I got a little off topic there, didn’t I. :)

(x-posted from The Essential Kit)

 
 
 
martianmooncrabmartianmooncrab on April 30th, 2013 02:28 pm (UTC)
I can remember from my childhood reading, that boys were kinda stupid to get themselves into those situations.
Chrysoulachrysoula on April 30th, 2013 02:37 pm (UTC)
I really don't know _why_ I latched onto protagonist gender relatively young. Maybe because I did feel like an extraordinary child and wondered if maybe I didn't have the fantastic adventures because I wasn't a boy? I mean, I was never a girly girl. I wasn't even a tomboyish girl. I was just... a nerdy girl, I guess. Maybe I wanted more nerdy girls. Hermione would have THRILLED me, even though she wasn't the protagonist.

Before I read fantasy and science fiction, I read animal stories. The adventures of lost Irish setters. Stories about the Black Stallion (although Alec was a jerk); I liked the stories about the red horse more. Island of Blue Dolphins. Julie of the Wolves. I loved wolves... I think I actually probably got into genre fiction via animal stories. From the adventures of lost Irish Setters and Call of the Wild to Tailchaser's Song and The Horse and His Boy and the Mary Stanton horse books. (And an obsession with computers and robots led me to Asimov...)

I don't know. Maybe I just wanted more protagonists who weren't young boys of mysterious parentage living on a farm and discovering the Chosen One, and the only way I could explain that was 'they're boys'.

Edited at 2013-04-30 06:38 pm (UTC)
eglantine_breglantine_br on April 30th, 2013 02:43 pm (UTC)
I never doubted that anyone could have adventures. I happily read about boys as well as girls.

Later, as I grew, I realized that most adults do not not have adventures of the Narnia sort. I still want to read about men and women both.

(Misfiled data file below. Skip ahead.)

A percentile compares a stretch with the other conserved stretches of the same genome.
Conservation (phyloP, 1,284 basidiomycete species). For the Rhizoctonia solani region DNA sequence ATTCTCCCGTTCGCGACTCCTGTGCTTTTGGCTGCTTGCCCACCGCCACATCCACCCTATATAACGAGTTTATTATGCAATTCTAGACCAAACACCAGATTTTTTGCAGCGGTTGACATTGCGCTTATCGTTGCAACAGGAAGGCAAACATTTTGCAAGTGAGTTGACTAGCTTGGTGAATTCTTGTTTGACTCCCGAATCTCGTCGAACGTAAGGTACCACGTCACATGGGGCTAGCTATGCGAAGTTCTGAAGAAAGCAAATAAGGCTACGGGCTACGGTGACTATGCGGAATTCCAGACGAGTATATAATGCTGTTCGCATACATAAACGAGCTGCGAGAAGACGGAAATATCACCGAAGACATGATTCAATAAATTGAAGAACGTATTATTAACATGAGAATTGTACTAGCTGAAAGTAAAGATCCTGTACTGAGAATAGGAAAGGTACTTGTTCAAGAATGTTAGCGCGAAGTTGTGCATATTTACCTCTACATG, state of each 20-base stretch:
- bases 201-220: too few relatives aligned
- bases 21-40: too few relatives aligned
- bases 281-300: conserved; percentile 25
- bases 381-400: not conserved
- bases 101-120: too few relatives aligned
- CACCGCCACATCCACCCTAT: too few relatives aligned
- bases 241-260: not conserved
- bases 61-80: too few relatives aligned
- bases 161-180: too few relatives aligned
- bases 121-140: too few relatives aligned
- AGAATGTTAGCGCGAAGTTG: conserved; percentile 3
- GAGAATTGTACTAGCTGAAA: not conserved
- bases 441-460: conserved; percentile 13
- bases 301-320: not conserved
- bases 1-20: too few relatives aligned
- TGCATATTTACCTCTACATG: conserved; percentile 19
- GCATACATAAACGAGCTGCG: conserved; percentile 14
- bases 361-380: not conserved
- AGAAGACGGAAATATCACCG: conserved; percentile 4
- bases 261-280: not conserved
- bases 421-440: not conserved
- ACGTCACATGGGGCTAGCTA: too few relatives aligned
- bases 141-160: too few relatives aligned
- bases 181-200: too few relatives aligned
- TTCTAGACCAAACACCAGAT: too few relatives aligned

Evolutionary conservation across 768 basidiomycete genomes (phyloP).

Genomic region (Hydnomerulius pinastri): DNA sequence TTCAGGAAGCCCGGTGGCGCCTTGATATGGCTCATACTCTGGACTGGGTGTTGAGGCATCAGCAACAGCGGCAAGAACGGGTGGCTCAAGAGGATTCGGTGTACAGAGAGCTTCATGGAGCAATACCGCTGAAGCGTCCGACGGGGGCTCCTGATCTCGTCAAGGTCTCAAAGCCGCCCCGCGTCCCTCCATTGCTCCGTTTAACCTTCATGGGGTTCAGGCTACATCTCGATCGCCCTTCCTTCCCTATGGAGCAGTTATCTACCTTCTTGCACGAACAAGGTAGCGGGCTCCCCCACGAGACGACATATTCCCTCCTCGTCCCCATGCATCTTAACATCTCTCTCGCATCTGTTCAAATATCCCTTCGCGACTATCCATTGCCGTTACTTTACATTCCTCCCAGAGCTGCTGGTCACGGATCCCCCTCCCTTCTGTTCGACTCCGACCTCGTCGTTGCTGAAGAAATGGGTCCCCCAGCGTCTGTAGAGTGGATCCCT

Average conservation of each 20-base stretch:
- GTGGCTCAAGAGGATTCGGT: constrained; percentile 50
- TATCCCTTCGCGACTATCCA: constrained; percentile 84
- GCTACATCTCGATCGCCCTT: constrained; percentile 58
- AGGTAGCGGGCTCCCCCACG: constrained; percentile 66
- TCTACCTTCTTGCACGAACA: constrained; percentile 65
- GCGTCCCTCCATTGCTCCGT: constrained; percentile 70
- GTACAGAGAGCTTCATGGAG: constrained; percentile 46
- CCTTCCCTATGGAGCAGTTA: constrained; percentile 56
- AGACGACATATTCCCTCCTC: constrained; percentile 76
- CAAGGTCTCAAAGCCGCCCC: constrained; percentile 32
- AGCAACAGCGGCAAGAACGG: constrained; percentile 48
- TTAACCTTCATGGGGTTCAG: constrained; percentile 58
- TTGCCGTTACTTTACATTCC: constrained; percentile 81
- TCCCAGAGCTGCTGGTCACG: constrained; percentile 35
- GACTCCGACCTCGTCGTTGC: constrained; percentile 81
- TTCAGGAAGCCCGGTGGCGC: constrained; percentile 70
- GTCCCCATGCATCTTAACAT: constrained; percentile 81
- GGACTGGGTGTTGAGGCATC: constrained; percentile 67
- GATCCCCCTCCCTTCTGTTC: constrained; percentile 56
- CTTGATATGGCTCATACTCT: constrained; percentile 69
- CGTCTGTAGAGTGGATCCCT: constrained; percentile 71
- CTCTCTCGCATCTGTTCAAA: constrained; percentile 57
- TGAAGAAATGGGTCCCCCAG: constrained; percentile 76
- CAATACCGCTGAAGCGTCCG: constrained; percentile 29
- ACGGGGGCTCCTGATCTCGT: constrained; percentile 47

(There were plenty of men who had hard empty lives, in the past too. They may not have married at 14, but they worked the same land all their lives. Most of us descend from such people-- we should be grateful to them.)

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kitmizkit on April 30th, 2013 02:56 pm (UTC)
I cannot wait to read that. <3
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(no subject) - mizkit on April 30th, 2013 03:02 pm (UTC) (Expand)
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(no subject) - dancinghorse on April 30th, 2013 11:47 pm (UTC) (Expand)
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(no subject) - veilofgrace on April 30th, 2013 04:36 pm (UTC) (Expand)
(no subject) - branna on April 30th, 2013 08:49 pm (UTC) (Expand)
irishkateirishkate on April 30th, 2013 04:07 pm (UTC)
As far as I remember the books I read had boys and girls mostly - until I fell for Asimov who rarely write good women but wrote stories I really enjoyed. But nothing in them made me think they weren't as much for me as anyone else - nor that I couldn't do the things in them just because I was a woman..